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To ensure the manifestations of yesteryear remain, the town is now looking at incentives and penalties for property owners. The goal is to ensure the old buildings aren’t deliberately torn down, and that some efforts are made to keep them standing.
“I think one of the things about Crested Butte that’s special is the outbuildings,” building official Bob Gillie recently told the town council. “Those buildings, like the coal sheds, say a lot about the history of Crested Butte.”
Council members, reports the Crested Butte News , are leery of over-reaching in their efforts to preserve the past. But they are also reminded that some other communities, such as Telluride, now wish more relics of the past had been preserved, and are keen on applying those lessons to Crested Butte.
Aspen responds to four deaths
ASPEN, Colo. – Aspen and Pitkin County are rapidly moving to adopt stricter laws mandating installment of carbon monoxide detectors in homes in the wake of the deaths of a family of four from Denver that had been staying at a home near Aspen during Thanksgiving.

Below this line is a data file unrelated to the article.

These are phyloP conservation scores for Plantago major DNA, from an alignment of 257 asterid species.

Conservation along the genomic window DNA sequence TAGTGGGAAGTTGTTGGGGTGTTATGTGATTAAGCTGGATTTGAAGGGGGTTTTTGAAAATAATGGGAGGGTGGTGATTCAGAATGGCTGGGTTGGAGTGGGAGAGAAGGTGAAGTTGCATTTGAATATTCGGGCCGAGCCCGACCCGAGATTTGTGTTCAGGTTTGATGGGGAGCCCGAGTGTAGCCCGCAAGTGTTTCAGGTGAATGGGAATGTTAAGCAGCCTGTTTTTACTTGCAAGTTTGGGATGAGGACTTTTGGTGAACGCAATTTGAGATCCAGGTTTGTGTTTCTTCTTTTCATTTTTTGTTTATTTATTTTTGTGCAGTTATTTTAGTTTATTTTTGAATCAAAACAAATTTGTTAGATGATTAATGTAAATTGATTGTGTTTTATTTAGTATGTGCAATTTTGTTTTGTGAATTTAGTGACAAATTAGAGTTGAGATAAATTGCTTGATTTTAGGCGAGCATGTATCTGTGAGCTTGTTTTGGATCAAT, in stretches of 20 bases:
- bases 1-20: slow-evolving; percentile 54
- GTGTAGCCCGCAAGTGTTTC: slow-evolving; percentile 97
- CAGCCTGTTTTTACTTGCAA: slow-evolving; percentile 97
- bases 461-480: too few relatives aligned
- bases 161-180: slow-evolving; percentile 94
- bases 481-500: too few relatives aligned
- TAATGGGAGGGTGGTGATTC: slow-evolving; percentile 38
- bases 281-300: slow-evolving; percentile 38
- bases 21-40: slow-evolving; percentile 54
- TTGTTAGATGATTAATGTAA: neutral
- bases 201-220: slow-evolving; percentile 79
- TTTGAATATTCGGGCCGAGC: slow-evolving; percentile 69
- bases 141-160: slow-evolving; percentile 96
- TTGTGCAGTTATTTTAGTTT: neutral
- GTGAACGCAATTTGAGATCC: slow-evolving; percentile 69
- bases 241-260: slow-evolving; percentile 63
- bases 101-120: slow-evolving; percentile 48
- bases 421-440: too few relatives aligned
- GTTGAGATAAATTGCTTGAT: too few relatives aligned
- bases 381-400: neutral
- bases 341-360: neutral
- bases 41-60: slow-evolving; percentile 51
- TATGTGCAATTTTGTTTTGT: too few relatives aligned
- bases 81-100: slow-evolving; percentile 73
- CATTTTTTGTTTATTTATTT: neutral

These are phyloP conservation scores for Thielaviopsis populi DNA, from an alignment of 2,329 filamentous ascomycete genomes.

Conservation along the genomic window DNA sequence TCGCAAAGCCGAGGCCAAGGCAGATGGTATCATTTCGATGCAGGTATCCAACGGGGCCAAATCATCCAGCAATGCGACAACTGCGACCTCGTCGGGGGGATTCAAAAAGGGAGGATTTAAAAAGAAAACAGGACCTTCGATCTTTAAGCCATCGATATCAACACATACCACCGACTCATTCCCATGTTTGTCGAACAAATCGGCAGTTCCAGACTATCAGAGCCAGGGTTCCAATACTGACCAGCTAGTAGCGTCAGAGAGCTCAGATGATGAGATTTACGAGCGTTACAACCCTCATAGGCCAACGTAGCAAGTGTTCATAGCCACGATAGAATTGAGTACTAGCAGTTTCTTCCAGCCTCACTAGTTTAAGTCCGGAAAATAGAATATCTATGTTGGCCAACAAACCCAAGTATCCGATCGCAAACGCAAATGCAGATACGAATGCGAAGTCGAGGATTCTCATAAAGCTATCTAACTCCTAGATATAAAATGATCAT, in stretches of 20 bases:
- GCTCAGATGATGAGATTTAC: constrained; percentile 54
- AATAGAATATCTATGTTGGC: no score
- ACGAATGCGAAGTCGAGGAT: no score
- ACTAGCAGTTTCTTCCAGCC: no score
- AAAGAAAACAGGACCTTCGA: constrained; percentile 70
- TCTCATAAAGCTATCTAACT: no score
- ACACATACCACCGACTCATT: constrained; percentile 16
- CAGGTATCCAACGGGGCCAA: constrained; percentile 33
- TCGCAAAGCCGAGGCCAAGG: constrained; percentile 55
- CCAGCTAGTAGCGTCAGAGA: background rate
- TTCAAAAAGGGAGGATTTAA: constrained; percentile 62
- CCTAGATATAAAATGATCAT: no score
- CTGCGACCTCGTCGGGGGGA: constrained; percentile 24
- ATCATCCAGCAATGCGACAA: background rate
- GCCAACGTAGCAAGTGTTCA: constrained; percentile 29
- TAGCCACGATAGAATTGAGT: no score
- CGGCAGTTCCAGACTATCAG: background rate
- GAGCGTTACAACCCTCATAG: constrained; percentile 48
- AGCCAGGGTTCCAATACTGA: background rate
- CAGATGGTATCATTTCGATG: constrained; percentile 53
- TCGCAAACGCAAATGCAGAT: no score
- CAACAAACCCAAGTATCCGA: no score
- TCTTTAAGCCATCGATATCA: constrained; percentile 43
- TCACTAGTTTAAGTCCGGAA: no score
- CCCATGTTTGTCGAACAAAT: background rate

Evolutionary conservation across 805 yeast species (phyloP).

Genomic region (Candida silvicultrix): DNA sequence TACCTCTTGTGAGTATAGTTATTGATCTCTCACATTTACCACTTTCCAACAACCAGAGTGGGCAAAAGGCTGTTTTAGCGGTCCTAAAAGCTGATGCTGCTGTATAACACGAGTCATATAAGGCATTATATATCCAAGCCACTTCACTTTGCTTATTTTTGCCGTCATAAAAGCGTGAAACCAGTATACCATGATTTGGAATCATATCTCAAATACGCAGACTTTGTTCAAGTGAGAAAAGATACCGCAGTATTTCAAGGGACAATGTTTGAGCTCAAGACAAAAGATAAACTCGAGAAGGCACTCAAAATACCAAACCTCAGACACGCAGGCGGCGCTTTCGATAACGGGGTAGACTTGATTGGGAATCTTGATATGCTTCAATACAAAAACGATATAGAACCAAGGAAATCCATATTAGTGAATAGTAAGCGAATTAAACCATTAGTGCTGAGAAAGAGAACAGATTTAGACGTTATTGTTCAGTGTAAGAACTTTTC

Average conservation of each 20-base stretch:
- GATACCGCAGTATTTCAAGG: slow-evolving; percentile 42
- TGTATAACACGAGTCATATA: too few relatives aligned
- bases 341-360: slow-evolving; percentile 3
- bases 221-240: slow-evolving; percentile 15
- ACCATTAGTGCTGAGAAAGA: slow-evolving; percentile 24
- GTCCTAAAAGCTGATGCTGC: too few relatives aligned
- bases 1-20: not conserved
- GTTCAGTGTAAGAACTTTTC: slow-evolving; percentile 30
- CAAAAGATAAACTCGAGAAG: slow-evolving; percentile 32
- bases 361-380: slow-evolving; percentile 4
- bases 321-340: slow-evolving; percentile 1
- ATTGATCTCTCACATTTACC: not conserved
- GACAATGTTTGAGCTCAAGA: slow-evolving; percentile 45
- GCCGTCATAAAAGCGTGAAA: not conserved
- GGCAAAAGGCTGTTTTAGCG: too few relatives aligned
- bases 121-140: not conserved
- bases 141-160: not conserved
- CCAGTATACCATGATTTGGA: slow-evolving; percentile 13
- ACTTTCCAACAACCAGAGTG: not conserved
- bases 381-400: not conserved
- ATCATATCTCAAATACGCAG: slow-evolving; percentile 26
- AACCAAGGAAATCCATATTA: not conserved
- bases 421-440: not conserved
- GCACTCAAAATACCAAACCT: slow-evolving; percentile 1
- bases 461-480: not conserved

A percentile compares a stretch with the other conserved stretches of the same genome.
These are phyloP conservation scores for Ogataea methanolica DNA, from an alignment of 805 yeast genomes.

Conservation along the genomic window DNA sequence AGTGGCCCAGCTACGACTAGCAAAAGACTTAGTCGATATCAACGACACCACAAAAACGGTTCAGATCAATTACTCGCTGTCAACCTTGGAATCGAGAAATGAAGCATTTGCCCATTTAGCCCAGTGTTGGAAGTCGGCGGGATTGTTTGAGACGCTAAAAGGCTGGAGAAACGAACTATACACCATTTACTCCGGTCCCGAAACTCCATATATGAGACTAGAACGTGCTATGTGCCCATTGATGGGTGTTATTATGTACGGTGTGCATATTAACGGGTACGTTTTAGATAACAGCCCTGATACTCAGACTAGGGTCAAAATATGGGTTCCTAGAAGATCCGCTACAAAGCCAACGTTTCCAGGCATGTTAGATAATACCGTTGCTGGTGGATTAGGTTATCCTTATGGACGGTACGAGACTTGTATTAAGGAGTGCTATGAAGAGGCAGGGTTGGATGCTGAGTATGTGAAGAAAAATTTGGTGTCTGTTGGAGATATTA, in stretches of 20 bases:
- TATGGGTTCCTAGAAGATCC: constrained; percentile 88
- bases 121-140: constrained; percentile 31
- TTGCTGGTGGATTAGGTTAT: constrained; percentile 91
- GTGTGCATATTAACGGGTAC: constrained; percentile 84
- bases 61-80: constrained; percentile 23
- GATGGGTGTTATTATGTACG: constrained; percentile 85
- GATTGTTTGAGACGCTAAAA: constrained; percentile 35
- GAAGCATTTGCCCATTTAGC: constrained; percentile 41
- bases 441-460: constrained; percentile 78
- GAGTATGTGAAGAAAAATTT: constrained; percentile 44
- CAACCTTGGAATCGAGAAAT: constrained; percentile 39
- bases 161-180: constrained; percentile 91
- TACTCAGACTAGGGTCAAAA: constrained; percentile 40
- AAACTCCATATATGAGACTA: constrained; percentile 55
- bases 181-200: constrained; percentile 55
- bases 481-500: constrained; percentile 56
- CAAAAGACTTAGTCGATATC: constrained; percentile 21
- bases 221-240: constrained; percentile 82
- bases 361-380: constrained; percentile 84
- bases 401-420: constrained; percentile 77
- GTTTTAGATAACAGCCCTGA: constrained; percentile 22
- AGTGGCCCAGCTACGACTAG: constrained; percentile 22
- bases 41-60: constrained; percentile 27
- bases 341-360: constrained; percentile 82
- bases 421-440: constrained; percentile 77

A private engineering firm hired by the Pitkin County Sheriff’s Department cited a “combination of errors” in the home’s mechanical, electrical and plumbing systems as the possible cause of the spread of the deadly, odorless gas.
The city and county both began requiring carbon monoxide detectors in new homes and other buildings in 2003. This week the city announced detectors must now be located outside each sleeping area of a new home. City and council officials, reports The Aspen Times , are considering a requirement to retrofit older, existing homes with carbon monoxide devices.
New library achieves LEED gold
DURANGO, Colo. – After 101 years, Durango has a new library. It’s larger, with more places to read, and thanks to windows and skylights, much brighter, reports the Durango Telegraph. As well, the building has green credentials, scoring enough points under the Leadership in Energy and Environmental Design certification system to score gold, the third highest of four levels.
Gates can’t keep banks away
BIG SKY, Mont. –The Yellowstone Club, founded in 1999, soon became a metaphor for high-end exclusivity in the mountain valleys of the West. The ski trails were immaculate and private. Homes cost up to $20 million. Members and their guests flew into nearby Bozeman, about an hour away, on private jets.